Peru seeks to drive sales to China

Published on
November 9, 2011

Editor’s note: SeafoodSource Contributing Editor Mark Godfrey attended last week’s China Fisheries & Seafood Expo in Qingdao. Here’s his fourth in a series of reports from the 16th annual event.

Peruvian seafood producers are keen to tap Asian markets with more value-added products, according to a senior government fisheries official. Dried anchovies “could be huge in China,” said Francisco Via Diaz, coordinator of the seafood export section of Peru’s Department of Agriculture & Fish.

Speaking to SeafoodSource, Via Diaz said that shredded sakika has proven very popular in China. “Right now two Peruvian companies are doing dried and shredded squid and sakika shipments and in five years we’ll see more.”

He explained his department’s priority for 2012 is to ship more value-added (such as dry, shredded) product into China, now the top market for Peruvian seafood exports. Via Diaz said Peru would also seek to lift shipments of fishmeal, largely anchovy-based. Peru is China’s top supplier of fishmeal, according to Via Diaz.

Aside from China, Peru is seeking to drive sales of value-added product in Korea and Thailand, explained Via Diaz. “Russia and Japan are already good markets, but it’s difficult to evaluate quantities since much of the trade is processed and re-exported from China,” he said. “Perhaps with more processing capacity in Peru this will change and less will be processed in China for re-export.”

Giant squid, shipped frozen, remains Peru’s fastest growing export category to China, now the leading market for Peruvian seafood. Quantities of squid are growing 10 percent annually while “prices are very good,” said Via Diaz. Shipments of eel and flying fish roe are also growing, he added.

Peru’s “very strong” food-safety and sanitary regime ensures its factories are market leading in quality terms, said Via Diaz. The country’s wild catch is another attraction, he added.

Likewise on giant squid, Chinese customers are willing to pay a premium for quality. Yet increasing competition from Chile is a challenge to Peru’s position as a leader based on quality.

Diaz sees more Peruvian seafood companies opening permanent offices in China — only two currently have done so. While Peru hasn’t the advantage of nearby Chile, which has a free-trade agreement with China, the Andean land is well known among Chinese officials given its abundance of copper, a strategic resource for Beijing.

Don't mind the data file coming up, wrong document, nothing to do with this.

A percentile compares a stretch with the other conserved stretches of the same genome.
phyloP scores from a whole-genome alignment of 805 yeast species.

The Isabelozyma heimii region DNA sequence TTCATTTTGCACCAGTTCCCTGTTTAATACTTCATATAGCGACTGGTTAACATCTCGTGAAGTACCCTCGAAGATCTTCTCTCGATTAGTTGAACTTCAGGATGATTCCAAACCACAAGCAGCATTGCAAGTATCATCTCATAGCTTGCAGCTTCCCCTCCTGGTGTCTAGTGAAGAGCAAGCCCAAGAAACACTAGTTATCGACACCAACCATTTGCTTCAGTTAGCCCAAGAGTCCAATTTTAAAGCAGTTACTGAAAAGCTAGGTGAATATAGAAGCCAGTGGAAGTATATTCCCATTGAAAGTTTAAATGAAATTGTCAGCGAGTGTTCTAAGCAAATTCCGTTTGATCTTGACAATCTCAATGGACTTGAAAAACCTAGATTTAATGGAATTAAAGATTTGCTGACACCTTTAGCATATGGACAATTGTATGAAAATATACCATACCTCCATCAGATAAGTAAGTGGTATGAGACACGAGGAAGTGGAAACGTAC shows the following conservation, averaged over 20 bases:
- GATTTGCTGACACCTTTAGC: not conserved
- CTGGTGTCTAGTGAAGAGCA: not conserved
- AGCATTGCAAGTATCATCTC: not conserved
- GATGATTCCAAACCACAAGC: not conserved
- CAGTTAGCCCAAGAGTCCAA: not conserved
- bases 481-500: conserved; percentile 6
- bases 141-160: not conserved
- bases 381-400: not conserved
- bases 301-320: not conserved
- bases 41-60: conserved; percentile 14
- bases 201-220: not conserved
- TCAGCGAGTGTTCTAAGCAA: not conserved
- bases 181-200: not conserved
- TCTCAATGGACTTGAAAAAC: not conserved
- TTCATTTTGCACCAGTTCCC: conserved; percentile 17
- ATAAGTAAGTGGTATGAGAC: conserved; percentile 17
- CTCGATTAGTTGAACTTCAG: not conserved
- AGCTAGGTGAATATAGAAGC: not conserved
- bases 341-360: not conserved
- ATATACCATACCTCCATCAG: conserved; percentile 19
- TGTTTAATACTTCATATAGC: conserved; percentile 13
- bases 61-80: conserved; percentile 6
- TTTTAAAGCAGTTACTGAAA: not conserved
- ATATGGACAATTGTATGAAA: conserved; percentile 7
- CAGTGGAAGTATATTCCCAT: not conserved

According to the Exporters Association of Peru (Adex), China was the main buyer of Peru’s non-traditional (typically dried, frozen) seafood products in January-to-August period, importing USD 127 million worth of products, more than double the figure for the same period last year (USD 61.8 million. Peru’s non-traditional fisheries sector exported products worth USD 714.3 million in the first eight months of this year, representing an increase of 71 percent over the same period in 2010. Spain was the second market in terms of purchases, worth USD 106.6 million, followed by the United States.

According to the Peruvian Oceaneering Institute, 70 of some 700 species found off Peru’s coast are commercially exploited. A fortunate confluence of cold and warm currents near the Pacific Ocean port of Paita make Peru a leader in exports of tuna, giant squid, shark and cod. The country also ships Pacific bonito and sardines, as well as frozen Pacific hake.

Click on the headlines to view Godfrey’s three other reports from Qingdao:

China mounts PR offensive in Chile

Indian exporters look past EU to China

Foreign exporters hone in on Chinese tastes

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